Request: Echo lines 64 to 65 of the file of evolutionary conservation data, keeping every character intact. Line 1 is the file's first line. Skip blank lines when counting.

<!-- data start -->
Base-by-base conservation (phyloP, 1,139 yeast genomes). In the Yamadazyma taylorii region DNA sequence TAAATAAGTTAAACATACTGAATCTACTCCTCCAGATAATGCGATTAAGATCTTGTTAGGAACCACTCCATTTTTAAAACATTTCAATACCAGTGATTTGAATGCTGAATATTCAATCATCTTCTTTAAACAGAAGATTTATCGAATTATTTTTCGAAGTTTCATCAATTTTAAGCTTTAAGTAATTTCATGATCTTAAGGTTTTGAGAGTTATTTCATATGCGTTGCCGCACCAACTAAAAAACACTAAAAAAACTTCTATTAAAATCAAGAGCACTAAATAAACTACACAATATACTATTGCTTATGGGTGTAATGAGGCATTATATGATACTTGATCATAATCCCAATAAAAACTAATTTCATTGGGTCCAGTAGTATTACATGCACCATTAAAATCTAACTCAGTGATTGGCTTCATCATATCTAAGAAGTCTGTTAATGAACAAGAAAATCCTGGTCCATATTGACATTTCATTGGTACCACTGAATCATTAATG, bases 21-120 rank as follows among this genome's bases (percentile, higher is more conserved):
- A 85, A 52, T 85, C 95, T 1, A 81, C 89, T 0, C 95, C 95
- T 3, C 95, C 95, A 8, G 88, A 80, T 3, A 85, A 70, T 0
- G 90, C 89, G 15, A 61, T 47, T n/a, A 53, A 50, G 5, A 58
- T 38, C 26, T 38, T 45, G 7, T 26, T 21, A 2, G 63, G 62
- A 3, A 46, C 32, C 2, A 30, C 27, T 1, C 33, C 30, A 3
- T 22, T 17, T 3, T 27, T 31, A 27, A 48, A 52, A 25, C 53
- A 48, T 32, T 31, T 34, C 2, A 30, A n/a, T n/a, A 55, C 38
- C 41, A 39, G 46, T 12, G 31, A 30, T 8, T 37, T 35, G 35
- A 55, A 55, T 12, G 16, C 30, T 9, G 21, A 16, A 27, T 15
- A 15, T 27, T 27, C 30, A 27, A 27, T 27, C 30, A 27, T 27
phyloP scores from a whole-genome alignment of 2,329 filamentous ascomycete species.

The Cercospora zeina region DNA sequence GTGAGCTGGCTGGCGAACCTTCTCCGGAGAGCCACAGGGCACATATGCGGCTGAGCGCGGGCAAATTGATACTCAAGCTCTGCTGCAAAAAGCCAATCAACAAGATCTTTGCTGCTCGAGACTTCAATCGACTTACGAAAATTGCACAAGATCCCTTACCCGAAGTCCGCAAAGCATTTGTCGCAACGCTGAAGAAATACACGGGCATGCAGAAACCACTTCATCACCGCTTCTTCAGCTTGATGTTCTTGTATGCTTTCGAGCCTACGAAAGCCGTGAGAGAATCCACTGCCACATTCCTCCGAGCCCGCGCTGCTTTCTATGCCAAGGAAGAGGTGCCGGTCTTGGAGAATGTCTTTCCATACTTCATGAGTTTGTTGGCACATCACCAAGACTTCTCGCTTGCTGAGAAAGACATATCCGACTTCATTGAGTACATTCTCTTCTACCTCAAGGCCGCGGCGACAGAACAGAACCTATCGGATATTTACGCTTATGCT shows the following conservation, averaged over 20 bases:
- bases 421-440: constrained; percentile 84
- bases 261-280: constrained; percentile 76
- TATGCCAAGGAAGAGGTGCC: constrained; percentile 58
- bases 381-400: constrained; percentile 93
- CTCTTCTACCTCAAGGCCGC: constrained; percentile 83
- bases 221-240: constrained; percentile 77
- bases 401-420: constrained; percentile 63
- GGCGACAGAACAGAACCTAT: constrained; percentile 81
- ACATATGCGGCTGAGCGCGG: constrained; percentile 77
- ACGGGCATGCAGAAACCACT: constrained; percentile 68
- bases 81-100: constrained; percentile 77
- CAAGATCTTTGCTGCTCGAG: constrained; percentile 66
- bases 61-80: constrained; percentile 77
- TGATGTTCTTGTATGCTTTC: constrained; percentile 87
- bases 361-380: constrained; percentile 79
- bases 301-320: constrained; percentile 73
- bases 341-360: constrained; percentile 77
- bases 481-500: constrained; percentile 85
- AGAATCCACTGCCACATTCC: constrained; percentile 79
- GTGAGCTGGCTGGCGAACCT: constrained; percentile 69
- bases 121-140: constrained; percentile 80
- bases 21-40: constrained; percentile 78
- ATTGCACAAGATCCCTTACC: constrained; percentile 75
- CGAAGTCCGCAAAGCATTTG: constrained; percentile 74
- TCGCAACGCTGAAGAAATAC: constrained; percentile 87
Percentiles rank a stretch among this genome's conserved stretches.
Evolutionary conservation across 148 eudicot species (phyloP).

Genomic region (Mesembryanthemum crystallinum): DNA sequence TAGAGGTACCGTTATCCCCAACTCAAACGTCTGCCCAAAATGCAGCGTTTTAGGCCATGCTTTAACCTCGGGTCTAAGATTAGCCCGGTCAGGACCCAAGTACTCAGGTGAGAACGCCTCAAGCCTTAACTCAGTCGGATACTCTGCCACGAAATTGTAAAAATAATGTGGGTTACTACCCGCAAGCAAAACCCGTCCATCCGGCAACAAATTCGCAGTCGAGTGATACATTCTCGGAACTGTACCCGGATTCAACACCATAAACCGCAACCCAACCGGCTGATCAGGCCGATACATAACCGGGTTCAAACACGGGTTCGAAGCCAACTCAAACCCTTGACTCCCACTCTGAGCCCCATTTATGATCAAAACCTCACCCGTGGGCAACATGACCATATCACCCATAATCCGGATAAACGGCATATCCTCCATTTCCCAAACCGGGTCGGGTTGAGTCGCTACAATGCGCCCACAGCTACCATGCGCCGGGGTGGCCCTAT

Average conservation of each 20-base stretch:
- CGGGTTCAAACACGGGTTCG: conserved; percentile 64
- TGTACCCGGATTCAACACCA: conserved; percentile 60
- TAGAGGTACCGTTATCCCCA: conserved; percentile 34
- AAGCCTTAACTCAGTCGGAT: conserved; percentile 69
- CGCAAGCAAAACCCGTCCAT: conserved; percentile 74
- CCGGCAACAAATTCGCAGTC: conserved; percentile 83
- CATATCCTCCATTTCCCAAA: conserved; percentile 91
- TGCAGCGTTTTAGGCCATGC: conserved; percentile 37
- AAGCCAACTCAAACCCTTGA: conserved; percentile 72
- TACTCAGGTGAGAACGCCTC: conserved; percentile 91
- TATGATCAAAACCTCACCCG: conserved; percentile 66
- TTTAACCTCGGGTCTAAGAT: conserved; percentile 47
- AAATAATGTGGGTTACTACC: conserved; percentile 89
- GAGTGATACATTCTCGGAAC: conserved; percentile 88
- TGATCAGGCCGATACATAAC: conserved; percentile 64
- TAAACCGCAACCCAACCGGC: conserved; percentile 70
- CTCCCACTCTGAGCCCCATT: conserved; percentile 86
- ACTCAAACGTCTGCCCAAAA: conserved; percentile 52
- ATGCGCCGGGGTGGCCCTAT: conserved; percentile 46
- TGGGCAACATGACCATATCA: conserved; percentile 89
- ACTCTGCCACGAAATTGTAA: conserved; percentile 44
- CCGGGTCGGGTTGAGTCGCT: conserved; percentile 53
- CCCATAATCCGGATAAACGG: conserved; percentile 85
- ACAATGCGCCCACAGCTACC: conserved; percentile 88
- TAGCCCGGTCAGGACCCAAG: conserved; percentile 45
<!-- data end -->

- CCGGGTCGGGTTGAGTCGCT: conserved; percentile 53
- CCCATAATCCGGATAAACGG: conserved; percentile 85